TED Conversations

Kate Torgovnick May

writer, TED


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For people who have a hard time answering the question: "Where are you from?"

In Pico Iyer's talk from TEDGlobal 2013, he looks at the complex nature of the question: "Where are you from?" Because while his family originally comes from India, Iyer himself grew up in the United Kingdom. He spent the next 48 years living in the United States. Meanwhile, his heart resides in Japan. He calls these the "pieces of a stained glass self."

As he notes, in our increasingly global world, it's not uncommon to be a half-Korean, half-German woman in love with Paris or a half-Thai, half-French man in Canada.

And so we're curious: what are the pieces of YOUR stained glass whole? Share here and you may see your answers on the TED Blog soon.

I'll share first: I am a half-Italian, half-Polish Jewish-Christian with a Russian last name, who grew up in the Southern United States and now calls herself a New Yorker.

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  • Jul 31 2013: I'm from a small town in Alberta, Canada. However, I moved to the States when I was five and grew up all over the USA (including Utah, North Dakota, Arizona, New Mexico, Kentucky, Illinois, Florida, and currently Texas) and am now a US citizen married to a Colombian. I love my parents' hometown (I can't even really call it my own because I wasn't even born there) because people whom I've never met will stop on the streets and say, "Oh, you must be so and so's daughter." And due to economic stagnation in the farming industry, there's no new construction so it doesn't even look different every few years when I get back. And I'm glad about that. It gave me a sense of stability as a child. There are definitely some places I don't culturally identify with (I hate the South) and some I do (the Intermountain West is my home culture I would say), but even the physical landscape has a huge impact on me. I never truly feel at home without mountains nearby. And I do think "Where are you from?" IS a relevent question, because at least for me, it is so much of my identity and roots.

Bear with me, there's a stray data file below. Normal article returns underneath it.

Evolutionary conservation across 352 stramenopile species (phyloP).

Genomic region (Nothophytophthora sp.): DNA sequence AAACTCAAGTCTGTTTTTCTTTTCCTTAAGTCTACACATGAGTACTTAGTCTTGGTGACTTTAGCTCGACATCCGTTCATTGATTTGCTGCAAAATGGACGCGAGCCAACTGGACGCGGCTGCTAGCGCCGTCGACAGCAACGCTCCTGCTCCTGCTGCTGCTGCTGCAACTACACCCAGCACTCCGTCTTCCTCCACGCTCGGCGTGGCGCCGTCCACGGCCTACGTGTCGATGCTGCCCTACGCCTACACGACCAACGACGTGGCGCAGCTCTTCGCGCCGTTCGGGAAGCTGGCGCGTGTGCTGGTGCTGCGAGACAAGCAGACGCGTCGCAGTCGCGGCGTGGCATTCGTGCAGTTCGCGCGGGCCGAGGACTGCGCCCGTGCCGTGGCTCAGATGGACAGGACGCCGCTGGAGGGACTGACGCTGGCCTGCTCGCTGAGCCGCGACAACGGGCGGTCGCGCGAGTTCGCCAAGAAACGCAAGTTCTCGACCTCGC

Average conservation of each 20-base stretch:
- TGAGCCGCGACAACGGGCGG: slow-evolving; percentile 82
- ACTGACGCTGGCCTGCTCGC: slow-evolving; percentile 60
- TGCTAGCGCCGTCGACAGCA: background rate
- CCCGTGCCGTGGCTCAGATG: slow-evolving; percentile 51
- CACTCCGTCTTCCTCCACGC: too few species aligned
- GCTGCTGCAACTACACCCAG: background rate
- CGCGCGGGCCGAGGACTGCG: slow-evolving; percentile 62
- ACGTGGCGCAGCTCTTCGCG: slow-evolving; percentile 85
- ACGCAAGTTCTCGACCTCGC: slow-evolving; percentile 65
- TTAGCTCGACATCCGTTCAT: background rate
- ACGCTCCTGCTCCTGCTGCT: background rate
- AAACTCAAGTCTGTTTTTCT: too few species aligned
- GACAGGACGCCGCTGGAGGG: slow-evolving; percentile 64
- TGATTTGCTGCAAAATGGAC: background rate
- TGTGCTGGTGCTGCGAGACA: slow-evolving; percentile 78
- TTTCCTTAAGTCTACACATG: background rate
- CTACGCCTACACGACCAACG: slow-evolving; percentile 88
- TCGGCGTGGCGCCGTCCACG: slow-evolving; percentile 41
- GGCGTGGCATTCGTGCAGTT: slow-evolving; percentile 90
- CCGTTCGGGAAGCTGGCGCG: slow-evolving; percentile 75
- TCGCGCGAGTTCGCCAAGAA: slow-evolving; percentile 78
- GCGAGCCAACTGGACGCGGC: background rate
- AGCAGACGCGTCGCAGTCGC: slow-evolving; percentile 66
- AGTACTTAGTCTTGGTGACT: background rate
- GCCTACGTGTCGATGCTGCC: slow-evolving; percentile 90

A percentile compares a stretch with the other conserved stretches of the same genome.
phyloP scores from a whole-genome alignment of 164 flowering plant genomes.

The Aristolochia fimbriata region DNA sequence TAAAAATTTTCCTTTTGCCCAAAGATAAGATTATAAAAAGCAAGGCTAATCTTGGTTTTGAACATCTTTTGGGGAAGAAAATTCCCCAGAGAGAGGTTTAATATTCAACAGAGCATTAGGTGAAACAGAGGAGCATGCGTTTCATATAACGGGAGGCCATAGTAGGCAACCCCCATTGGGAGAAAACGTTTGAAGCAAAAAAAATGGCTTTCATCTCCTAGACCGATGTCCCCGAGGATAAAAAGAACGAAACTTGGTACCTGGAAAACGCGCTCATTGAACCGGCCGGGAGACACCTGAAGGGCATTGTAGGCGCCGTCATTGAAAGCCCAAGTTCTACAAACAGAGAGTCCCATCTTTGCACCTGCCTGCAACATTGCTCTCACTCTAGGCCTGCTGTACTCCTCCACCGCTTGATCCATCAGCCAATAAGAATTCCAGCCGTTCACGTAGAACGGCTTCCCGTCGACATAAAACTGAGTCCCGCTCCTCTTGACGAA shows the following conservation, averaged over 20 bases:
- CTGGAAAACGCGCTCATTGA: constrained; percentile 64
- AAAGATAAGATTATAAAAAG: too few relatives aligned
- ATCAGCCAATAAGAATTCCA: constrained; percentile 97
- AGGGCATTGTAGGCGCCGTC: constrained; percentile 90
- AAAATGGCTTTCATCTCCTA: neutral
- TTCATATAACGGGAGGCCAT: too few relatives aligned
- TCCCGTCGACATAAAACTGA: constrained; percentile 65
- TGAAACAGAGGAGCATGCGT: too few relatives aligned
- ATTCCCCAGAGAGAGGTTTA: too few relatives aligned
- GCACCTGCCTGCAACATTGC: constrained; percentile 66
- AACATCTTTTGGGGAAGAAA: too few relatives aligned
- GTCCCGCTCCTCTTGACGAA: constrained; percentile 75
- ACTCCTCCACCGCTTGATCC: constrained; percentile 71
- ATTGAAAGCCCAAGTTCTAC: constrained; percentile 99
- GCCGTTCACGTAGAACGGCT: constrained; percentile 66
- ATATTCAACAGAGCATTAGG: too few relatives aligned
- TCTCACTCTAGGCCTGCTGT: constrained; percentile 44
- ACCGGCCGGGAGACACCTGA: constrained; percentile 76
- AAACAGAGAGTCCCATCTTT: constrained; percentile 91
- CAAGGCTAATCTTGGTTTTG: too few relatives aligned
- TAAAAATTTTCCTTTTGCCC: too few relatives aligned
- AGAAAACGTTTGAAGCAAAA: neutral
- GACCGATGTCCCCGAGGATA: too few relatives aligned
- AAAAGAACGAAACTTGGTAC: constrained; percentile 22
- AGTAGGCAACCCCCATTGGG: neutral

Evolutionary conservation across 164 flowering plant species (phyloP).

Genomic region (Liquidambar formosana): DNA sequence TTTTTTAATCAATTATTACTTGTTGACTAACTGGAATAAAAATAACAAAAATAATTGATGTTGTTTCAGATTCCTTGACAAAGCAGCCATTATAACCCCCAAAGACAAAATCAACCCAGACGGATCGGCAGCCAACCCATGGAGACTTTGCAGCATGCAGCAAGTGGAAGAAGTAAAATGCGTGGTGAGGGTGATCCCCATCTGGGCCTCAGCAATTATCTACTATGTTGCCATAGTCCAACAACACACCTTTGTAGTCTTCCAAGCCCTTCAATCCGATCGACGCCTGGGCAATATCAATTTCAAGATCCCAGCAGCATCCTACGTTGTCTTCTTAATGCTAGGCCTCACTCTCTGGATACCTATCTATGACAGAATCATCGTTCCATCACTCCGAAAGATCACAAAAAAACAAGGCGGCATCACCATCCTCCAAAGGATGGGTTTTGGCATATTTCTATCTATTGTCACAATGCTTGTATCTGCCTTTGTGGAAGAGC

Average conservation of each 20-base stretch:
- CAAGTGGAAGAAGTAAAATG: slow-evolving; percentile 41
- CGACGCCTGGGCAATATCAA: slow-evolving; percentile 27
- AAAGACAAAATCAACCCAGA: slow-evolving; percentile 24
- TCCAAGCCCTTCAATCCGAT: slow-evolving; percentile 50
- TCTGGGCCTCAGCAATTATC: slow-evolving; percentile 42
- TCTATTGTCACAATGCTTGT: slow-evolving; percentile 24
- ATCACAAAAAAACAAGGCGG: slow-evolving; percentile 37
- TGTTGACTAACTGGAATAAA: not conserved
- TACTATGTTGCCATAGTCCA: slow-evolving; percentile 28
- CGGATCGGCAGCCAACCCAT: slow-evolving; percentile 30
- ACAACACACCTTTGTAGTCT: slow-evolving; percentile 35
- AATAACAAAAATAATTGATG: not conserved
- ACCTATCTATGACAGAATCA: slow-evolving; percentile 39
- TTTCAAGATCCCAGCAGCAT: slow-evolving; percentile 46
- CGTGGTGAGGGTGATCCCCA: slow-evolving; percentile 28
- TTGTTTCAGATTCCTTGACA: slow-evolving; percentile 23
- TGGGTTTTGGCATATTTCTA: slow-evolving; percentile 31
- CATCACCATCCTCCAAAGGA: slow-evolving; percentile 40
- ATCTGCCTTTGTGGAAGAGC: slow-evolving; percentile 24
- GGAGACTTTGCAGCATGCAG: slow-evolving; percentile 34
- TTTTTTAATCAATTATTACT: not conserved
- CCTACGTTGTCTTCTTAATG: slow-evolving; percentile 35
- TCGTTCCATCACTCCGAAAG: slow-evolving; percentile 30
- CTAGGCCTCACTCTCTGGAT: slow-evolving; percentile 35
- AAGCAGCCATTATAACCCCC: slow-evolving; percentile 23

However, the greatest sense of home I have is with my family. I've never lived where my parents currently live, but getting together with them and my husband and kids and siblings and their spouses and nieces and nephews and eating good food, now, that IS home.
    The other thing that helps me feel at home wherever I am is my church (LDS or Mormon). Anywhere I am, my church is the same and that does give me a wonderful sense of belonging whether I've just moved to a new city here in the US or if I'm down in Bogotá with my husband's family. Here in Houston, there are many women in my congregation that have lived all over the world (oil jobs) and they've shared the same sentiment with me. Also, it is extremely comforting to know that even if you're in China, Indonesia, Kazakistan, or Nigeria, etc you have an automatic support system and people you can connect with through our religious culture.

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